Purpose: The purpose of this analysis was to identify key predictors which impact knowledge of the Human Papillomavirus vaccine in adults aged 21 to 45 in Virginia.

Methods: Data was collected from the Together for Health Virginia Population Surveys administered by Virginia Commonwealth University and the University of Virginia. Logistic regression was performed on data using the variables sex, age, rurality, race, education, income, occupation, and type of health insurance coverage.

Results: There was a statistically significant positive relationship between knowledge of the HPV vaccine and part-time occupation (OR: 4.288, CI: 1.492-13.325), younger age (OR: 2.31, CI: 1.088-4.905), and higher education (OR: 2.683, CI: 1.227-5.870). There was a statistically significant negative relationship between knowledge of the vaccine and being male (OR: 0.437, CI: 0.248-0.771), living in an urban area (OR: 0.511, CI: 0.267-0.977), and identifying in the lower income category (OR: 0.246, CI: 0.093-0.651).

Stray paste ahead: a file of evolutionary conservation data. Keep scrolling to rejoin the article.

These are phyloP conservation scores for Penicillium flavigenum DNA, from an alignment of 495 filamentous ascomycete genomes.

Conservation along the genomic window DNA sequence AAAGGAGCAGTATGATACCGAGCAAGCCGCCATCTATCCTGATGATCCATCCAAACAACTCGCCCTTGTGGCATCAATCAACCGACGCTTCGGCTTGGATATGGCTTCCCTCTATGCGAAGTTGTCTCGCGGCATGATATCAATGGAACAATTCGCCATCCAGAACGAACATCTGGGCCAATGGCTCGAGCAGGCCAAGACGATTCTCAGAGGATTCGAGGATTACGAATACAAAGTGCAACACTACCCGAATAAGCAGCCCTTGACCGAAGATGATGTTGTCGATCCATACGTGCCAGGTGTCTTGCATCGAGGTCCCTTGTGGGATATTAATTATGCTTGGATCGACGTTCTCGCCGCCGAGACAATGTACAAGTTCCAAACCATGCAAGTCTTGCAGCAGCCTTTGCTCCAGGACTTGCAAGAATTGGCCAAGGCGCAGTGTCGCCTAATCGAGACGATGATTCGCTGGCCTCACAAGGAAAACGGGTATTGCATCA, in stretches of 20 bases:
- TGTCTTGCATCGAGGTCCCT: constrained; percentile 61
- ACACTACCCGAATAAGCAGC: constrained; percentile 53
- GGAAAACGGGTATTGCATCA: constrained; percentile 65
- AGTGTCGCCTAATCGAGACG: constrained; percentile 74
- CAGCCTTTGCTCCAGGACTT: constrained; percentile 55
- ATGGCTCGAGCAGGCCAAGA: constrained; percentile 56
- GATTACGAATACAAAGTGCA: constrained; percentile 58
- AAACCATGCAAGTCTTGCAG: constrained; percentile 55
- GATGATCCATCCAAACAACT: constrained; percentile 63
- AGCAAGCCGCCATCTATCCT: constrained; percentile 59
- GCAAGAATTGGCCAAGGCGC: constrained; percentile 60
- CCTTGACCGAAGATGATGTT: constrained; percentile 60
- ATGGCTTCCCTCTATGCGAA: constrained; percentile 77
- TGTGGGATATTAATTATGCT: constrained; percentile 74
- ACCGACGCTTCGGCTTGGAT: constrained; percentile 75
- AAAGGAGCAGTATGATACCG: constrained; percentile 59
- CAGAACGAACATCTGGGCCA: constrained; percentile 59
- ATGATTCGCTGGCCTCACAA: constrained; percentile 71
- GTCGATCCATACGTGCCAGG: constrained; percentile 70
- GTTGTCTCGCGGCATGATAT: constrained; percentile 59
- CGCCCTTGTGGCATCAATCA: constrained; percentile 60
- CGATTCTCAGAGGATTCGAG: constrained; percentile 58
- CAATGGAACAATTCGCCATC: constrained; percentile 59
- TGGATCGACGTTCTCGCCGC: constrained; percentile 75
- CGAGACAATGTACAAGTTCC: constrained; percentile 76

Conclusion: This study identified 6 key predictors in knowledge of the HPV vaccine among adults in Virginia. Future studies should explore, in particular, the category of students and residents of urban areas. Despite these results, knowledge of the HPV vaccine does not translate to intention to receive the vaccine. Therefore, future studies should additionally study attitudes, behaviors, and potential barriers.

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